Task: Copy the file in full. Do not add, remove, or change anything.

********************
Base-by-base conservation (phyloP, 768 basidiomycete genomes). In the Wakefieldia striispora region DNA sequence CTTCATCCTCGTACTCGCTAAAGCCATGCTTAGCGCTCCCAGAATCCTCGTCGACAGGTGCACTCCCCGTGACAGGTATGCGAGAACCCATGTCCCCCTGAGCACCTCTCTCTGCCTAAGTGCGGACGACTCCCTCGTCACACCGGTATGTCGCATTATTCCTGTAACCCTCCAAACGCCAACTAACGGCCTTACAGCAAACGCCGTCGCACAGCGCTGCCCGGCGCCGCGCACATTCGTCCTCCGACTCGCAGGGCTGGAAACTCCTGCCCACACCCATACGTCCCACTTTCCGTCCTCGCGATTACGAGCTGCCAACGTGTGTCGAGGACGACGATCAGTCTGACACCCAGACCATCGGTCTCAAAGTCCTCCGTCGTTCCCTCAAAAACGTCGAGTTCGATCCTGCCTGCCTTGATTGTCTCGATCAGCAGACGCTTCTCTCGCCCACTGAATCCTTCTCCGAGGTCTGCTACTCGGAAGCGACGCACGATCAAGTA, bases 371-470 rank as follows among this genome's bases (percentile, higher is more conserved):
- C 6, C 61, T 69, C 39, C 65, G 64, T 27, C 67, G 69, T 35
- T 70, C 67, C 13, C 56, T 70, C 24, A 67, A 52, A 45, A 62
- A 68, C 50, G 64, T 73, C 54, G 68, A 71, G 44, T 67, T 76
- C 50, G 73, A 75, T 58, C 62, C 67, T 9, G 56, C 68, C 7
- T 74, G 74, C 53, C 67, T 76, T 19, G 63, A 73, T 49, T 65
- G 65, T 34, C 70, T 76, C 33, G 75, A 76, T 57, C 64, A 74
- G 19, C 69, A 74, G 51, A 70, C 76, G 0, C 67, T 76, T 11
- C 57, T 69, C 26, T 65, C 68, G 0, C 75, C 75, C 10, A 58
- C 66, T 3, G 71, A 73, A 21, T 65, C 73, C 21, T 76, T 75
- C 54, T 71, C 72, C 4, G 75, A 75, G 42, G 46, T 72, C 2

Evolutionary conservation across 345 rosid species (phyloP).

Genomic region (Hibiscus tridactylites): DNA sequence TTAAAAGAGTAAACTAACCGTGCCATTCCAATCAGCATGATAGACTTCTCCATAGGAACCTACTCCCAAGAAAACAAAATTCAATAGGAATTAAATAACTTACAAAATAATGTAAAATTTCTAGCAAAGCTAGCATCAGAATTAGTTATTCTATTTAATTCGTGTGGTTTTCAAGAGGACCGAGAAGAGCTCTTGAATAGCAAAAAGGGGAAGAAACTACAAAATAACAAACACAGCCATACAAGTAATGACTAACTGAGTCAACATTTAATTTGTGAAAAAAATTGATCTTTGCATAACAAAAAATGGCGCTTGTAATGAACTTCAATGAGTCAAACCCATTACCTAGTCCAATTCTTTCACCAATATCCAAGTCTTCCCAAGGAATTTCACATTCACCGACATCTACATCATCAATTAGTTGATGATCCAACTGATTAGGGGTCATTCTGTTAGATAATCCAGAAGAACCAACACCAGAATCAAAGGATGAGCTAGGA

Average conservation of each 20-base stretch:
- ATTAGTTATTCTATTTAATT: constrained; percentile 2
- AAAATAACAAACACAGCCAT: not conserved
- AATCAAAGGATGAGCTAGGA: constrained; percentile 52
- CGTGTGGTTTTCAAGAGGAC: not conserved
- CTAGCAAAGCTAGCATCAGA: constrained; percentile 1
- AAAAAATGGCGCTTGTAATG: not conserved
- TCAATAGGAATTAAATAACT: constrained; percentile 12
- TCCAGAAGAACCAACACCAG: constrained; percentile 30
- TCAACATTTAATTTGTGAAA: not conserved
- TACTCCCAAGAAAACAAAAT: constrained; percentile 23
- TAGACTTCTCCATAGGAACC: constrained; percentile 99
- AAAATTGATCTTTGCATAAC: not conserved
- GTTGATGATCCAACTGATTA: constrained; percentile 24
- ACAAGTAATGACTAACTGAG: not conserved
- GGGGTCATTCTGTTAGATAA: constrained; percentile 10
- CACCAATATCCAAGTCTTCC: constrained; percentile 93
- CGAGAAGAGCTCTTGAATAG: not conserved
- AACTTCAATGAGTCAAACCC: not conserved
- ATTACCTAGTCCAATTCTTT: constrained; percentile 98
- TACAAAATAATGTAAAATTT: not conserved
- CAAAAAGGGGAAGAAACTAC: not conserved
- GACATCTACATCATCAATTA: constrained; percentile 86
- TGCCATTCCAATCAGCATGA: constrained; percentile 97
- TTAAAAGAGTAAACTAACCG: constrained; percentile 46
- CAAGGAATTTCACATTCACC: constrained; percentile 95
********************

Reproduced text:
Base-by-base conservation (phyloP, 768 basidiomycete genomes). In the Wakefieldia striispora region DNA sequence CTTCATCCTCGTACTCGCTAAAGCCATGCTTAGCGCTCCCAGAATCCTCGTCGACAGGTGCACTCCCCGTGACAGGTATGCGAGAACCCATGTCCCCCTGAGCACCTCTCTCTGCCTAAGTGCGGACGACTCCCTCGTCACACCGGTATGTCGCATTATTCCTGTAACCCTCCAAACGCCAACTAACGGCCTTACAGCAAACGCCGTCGCACAGCGCTGCCCGGCGCCGCGCACATTCGTCCTCCGACTCGCAGGGCTGGAAACTCCTGCCCACACCCATACGTCCCACTTTCCGTCCTCGCGATTACGAGCTGCCAACGTGTGTCGAGGACGACGATCAGTCTGACACCCAGACCATCGGTCTCAAAGTCCTCCGTCGTTCCCTCAAAAACGTCGAGTTCGATCCTGCCTGCCTTGATTGTCTCGATCAGCAGACGCTTCTCTCGCCCACTGAATCCTTCTCCGAGGTCTGCTACTCGGAAGCGACGCACGATCAAGTA, bases 371-470 rank as follows among this genome's bases (percentile, higher is more conserved):
- C 6, C 61, T 69, C 39, C 65, G 64, T 27, C 67, G 69, T 35
- T 70, C 67, C 13, C 56, T 70, C 24, A 67, A 52, A 45, A 62
- A 68, C 50, G 64, T 73, C 54, G 68, A 71, G 44, T 67, T 76
- C 50, G 73, A 75, T 58, C 62, C 67, T 9, G 56, C 68, C 7
- T 74, G 74, C 53, C 67, T 76, T 19, G 63, A 73, T 49, T 65
- G 65, T 34, C 70, T 76, C 33, G 75, A 76, T 57, C 64, A 74
- G 19, C 69, A 74, G 51, A 70, C 76, G 0, C 67, T 76, T 11
- C 57, T 69, C 26, T 65, C 68, G 0, C 75, C 75, C 10, A 58
- C 66, T 3, G 71, A 73, A 21, T 65, C 73, C 21, T 76, T 75
- C 54, T 71, C 72, C 4, G 75, A 75, G 42, G 46, T 72, C 2

Evolutionary conservation across 345 rosid species (phyloP).

Genomic region (Hibiscus tridactylites): DNA sequence TTAAAAGAGTAAACTAACCGTGCCATTCCAATCAGCATGATAGACTTCTCCATAGGAACCTACTCCCAAGAAAACAAAATTCAATAGGAATTAAATAACTTACAAAATAATGTAAAATTTCTAGCAAAGCTAGCATCAGAATTAGTTATTCTATTTAATTCGTGTGGTTTTCAAGAGGACCGAGAAGAGCTCTTGAATAGCAAAAAGGGGAAGAAACTACAAAATAACAAACACAGCCATACAAGTAATGACTAACTGAGTCAACATTTAATTTGTGAAAAAAATTGATCTTTGCATAACAAAAAATGGCGCTTGTAATGAACTTCAATGAGTCAAACCCATTACCTAGTCCAATTCTTTCACCAATATCCAAGTCTTCCCAAGGAATTTCACATTCACCGACATCTACATCATCAATTAGTTGATGATCCAACTGATTAGGGGTCATTCTGTTAGATAATCCAGAAGAACCAACACCAGAATCAAAGGATGAGCTAGGA

Average conservation of each 20-base stretch:
- ATTAGTTATTCTATTTAATT: constrained; percentile 2
- AAAATAACAAACACAGCCAT: not conserved
- AATCAAAGGATGAGCTAGGA: constrained; percentile 52
- CGTGTGGTTTTCAAGAGGAC: not conserved
- CTAGCAAAGCTAGCATCAGA: constrained; percentile 1
- AAAAAATGGCGCTTGTAATG: not conserved
- TCAATAGGAATTAAATAACT: constrained; percentile 12
- TCCAGAAGAACCAACACCAG: constrained; percentile 30
- TCAACATTTAATTTGTGAAA: not conserved
- TACTCCCAAGAAAACAAAAT: constrained; percentile 23
- TAGACTTCTCCATAGGAACC: constrained; percentile 99
- AAAATTGATCTTTGCATAAC: not conserved
- GTTGATGATCCAACTGATTA: constrained; percentile 24
- ACAAGTAATGACTAACTGAG: not conserved
- GGGGTCATTCTGTTAGATAA: constrained; percentile 10
- CACCAATATCCAAGTCTTCC: constrained; percentile 93
- CGAGAAGAGCTCTTGAATAG: not conserved
- AACTTCAATGAGTCAAACCC: not conserved
- ATTACCTAGTCCAATTCTTT: constrained; percentile 98
- TACAAAATAATGTAAAATTT: not conserved
- CAAAAAGGGGAAGAAACTAC: not conserved
- GACATCTACATCATCAATTA: constrained; percentile 86
- TGCCATTCCAATCAGCATGA: constrained; percentile 97
- TTAAAAGAGTAAACTAACCG: constrained; percentile 46
- CAAGGAATTTCACATTCACC: constrained; percentile 95